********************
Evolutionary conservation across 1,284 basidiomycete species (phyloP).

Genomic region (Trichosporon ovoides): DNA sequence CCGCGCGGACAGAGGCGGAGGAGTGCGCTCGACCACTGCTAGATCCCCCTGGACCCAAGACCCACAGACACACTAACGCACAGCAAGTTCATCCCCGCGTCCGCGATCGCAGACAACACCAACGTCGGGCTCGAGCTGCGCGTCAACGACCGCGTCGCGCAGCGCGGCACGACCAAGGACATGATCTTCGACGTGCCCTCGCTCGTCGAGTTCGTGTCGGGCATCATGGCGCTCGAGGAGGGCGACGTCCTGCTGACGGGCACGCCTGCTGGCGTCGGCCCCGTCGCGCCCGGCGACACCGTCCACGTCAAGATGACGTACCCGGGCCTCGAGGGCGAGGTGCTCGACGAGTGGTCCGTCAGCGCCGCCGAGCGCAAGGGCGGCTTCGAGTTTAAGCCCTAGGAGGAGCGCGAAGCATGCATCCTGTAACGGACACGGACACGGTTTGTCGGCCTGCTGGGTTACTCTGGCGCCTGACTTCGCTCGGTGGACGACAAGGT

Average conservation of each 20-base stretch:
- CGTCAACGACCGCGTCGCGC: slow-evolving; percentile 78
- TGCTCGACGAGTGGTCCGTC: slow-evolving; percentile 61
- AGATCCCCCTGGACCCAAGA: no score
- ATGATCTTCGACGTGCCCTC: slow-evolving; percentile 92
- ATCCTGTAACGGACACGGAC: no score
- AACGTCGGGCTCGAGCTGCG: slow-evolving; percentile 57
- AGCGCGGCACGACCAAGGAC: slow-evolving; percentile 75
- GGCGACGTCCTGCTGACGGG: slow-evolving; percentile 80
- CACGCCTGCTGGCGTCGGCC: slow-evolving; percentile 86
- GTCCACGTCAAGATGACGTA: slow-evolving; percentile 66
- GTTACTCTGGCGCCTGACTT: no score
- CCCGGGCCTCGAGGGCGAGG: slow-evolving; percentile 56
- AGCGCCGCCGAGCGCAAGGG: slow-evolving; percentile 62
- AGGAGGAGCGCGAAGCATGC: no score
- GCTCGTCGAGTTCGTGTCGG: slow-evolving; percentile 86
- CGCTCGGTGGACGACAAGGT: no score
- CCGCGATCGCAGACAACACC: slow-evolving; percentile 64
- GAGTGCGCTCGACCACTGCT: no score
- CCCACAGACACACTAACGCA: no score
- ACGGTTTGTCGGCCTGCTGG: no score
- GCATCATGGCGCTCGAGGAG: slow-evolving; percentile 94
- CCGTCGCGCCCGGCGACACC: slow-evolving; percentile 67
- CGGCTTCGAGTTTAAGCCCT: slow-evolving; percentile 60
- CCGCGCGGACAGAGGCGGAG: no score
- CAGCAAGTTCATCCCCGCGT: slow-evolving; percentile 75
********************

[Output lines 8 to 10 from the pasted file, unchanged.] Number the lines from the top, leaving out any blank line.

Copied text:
- ATCCTGTAACGGACACGGAC: no score
- AACGTCGGGCTCGAGCTGCG: slow-evolving; percentile 57
- AGCGCGGCACGACCAAGGAC: slow-evolving; percentile 75